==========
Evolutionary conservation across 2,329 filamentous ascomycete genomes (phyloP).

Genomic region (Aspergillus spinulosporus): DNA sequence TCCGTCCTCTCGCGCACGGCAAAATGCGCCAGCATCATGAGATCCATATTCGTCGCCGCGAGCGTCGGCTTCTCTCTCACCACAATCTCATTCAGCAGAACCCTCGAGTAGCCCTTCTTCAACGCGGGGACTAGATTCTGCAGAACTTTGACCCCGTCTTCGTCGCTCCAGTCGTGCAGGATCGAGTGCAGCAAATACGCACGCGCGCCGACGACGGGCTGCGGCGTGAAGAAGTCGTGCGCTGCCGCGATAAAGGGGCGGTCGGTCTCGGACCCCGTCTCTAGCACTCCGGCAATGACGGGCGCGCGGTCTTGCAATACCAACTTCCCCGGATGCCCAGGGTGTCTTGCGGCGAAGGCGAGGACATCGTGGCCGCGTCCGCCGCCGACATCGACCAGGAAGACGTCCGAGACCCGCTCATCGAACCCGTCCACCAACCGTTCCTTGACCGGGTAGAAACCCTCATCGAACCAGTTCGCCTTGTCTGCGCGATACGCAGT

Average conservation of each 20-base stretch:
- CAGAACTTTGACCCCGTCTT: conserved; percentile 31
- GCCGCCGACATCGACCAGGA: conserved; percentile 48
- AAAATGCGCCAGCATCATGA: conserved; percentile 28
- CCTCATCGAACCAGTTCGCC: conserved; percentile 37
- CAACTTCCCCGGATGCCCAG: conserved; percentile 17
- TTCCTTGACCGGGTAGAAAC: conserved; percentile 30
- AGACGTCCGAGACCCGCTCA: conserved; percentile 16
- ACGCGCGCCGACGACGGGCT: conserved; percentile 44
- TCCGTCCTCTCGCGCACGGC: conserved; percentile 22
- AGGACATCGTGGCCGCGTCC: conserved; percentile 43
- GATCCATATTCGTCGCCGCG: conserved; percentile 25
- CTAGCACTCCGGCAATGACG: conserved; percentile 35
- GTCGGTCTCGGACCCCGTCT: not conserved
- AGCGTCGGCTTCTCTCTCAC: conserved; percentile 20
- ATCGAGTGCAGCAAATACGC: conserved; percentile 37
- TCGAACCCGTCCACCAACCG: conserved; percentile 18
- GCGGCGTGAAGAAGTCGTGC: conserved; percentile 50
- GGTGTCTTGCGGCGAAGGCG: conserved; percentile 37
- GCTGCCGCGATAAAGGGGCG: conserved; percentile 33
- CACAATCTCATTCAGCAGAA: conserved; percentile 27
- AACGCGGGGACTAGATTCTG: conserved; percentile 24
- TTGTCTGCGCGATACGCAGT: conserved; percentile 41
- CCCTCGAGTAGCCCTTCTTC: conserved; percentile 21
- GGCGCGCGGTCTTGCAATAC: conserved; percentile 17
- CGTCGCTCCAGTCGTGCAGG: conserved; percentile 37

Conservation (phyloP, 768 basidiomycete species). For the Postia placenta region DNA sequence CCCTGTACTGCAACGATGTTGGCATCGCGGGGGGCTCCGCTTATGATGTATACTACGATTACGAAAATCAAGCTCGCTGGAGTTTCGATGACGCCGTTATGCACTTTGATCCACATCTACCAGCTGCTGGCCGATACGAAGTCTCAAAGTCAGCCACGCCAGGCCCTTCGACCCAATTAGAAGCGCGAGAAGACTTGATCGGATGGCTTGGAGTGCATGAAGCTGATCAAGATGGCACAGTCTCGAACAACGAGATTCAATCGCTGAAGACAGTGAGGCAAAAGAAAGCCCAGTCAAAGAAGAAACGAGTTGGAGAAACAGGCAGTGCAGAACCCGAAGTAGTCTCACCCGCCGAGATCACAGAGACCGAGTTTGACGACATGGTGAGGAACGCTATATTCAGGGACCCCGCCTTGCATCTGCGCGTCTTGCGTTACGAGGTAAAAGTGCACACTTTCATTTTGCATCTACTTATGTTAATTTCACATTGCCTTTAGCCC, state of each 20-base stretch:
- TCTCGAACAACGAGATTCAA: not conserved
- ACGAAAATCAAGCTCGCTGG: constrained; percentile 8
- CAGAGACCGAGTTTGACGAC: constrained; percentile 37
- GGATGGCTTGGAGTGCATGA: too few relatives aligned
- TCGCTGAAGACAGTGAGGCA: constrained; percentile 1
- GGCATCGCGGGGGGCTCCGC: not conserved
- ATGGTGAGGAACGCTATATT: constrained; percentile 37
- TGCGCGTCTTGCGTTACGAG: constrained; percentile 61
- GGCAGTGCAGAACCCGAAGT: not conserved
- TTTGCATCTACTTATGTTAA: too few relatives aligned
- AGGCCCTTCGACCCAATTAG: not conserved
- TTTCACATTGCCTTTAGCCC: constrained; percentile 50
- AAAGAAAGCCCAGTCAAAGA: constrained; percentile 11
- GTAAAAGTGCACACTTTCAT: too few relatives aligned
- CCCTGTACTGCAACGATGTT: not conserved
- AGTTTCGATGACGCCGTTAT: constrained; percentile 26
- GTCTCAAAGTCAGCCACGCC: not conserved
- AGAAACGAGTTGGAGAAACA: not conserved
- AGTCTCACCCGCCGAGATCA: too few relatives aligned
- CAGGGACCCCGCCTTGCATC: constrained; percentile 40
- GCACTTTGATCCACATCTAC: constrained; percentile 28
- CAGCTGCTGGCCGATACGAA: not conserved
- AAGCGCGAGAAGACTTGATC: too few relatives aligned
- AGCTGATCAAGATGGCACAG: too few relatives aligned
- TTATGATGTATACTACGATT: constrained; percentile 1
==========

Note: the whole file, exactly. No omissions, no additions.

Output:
Evolutionary conservation across 2,329 filamentous ascomycete genomes (phyloP).

Genomic region (Aspergillus spinulosporus): DNA sequence TCCGTCCTCTCGCGCACGGCAAAATGCGCCAGCATCATGAGATCCATATTCGTCGCCGCGAGCGTCGGCTTCTCTCTCACCACAATCTCATTCAGCAGAACCCTCGAGTAGCCCTTCTTCAACGCGGGGACTAGATTCTGCAGAACTTTGACCCCGTCTTCGTCGCTCCAGTCGTGCAGGATCGAGTGCAGCAAATACGCACGCGCGCCGACGACGGGCTGCGGCGTGAAGAAGTCGTGCGCTGCCGCGATAAAGGGGCGGTCGGTCTCGGACCCCGTCTCTAGCACTCCGGCAATGACGGGCGCGCGGTCTTGCAATACCAACTTCCCCGGATGCCCAGGGTGTCTTGCGGCGAAGGCGAGGACATCGTGGCCGCGTCCGCCGCCGACATCGACCAGGAAGACGTCCGAGACCCGCTCATCGAACCCGTCCACCAACCGTTCCTTGACCGGGTAGAAACCCTCATCGAACCAGTTCGCCTTGTCTGCGCGATACGCAGT

Average conservation of each 20-base stretch:
- CAGAACTTTGACCCCGTCTT: conserved; percentile 31
- GCCGCCGACATCGACCAGGA: conserved; percentile 48
- AAAATGCGCCAGCATCATGA: conserved; percentile 28
- CCTCATCGAACCAGTTCGCC: conserved; percentile 37
- CAACTTCCCCGGATGCCCAG: conserved; percentile 17
- TTCCTTGACCGGGTAGAAAC: conserved; percentile 30
- AGACGTCCGAGACCCGCTCA: conserved; percentile 16
- ACGCGCGCCGACGACGGGCT: conserved; percentile 44
- TCCGTCCTCTCGCGCACGGC: conserved; percentile 22
- AGGACATCGTGGCCGCGTCC: conserved; percentile 43
- GATCCATATTCGTCGCCGCG: conserved; percentile 25
- CTAGCACTCCGGCAATGACG: conserved; percentile 35
- GTCGGTCTCGGACCCCGTCT: not conserved
- AGCGTCGGCTTCTCTCTCAC: conserved; percentile 20
- ATCGAGTGCAGCAAATACGC: conserved; percentile 37
- TCGAACCCGTCCACCAACCG: conserved; percentile 18
- GCGGCGTGAAGAAGTCGTGC: conserved; percentile 50
- GGTGTCTTGCGGCGAAGGCG: conserved; percentile 37
- GCTGCCGCGATAAAGGGGCG: conserved; percentile 33
- CACAATCTCATTCAGCAGAA: conserved; percentile 27
- AACGCGGGGACTAGATTCTG: conserved; percentile 24
- TTGTCTGCGCGATACGCAGT: conserved; percentile 41
- CCCTCGAGTAGCCCTTCTTC: conserved; percentile 21
- GGCGCGCGGTCTTGCAATAC: conserved; percentile 17
- CGTCGCTCCAGTCGTGCAGG: conserved; percentile 37

Conservation (phyloP, 768 basidiomycete species). For the Postia placenta region DNA sequence CCCTGTACTGCAACGATGTTGGCATCGCGGGGGGCTCCGCTTATGATGTATACTACGATTACGAAAATCAAGCTCGCTGGAGTTTCGATGACGCCGTTATGCACTTTGATCCACATCTACCAGCTGCTGGCCGATACGAAGTCTCAAAGTCAGCCACGCCAGGCCCTTCGACCCAATTAGAAGCGCGAGAAGACTTGATCGGATGGCTTGGAGTGCATGAAGCTGATCAAGATGGCACAGTCTCGAACAACGAGATTCAATCGCTGAAGACAGTGAGGCAAAAGAAAGCCCAGTCAAAGAAGAAACGAGTTGGAGAAACAGGCAGTGCAGAACCCGAAGTAGTCTCACCCGCCGAGATCACAGAGACCGAGTTTGACGACATGGTGAGGAACGCTATATTCAGGGACCCCGCCTTGCATCTGCGCGTCTTGCGTTACGAGGTAAAAGTGCACACTTTCATTTTGCATCTACTTATGTTAATTTCACATTGCCTTTAGCCC, state of each 20-base stretch:
- TCTCGAACAACGAGATTCAA: not conserved
- ACGAAAATCAAGCTCGCTGG: constrained; percentile 8
- CAGAGACCGAGTTTGACGAC: constrained; percentile 37
- GGATGGCTTGGAGTGCATGA: too few relatives aligned
- TCGCTGAAGACAGTGAGGCA: constrained; percentile 1
- GGCATCGCGGGGGGCTCCGC: not conserved
- ATGGTGAGGAACGCTATATT: constrained; percentile 37
- TGCGCGTCTTGCGTTACGAG: constrained; percentile 61
- GGCAGTGCAGAACCCGAAGT: not conserved
- TTTGCATCTACTTATGTTAA: too few relatives aligned
- AGGCCCTTCGACCCAATTAG: not conserved
- TTTCACATTGCCTTTAGCCC: constrained; percentile 50
- AAAGAAAGCCCAGTCAAAGA: constrained; percentile 11
- GTAAAAGTGCACACTTTCAT: too few relatives aligned
- CCCTGTACTGCAACGATGTT: not conserved
- AGTTTCGATGACGCCGTTAT: constrained; percentile 26
- GTCTCAAAGTCAGCCACGCC: not conserved
- AGAAACGAGTTGGAGAAACA: not conserved
- AGTCTCACCCGCCGAGATCA: too few relatives aligned
- CAGGGACCCCGCCTTGCATC: constrained; percentile 40
- GCACTTTGATCCACATCTAC: constrained; percentile 28
- CAGCTGCTGGCCGATACGAA: not conserved
- AAGCGCGAGAAGACTTGATC: too few relatives aligned
- AGCTGATCAAGATGGCACAG: too few relatives aligned
- TTATGATGTATACTACGATT: constrained; percentile 1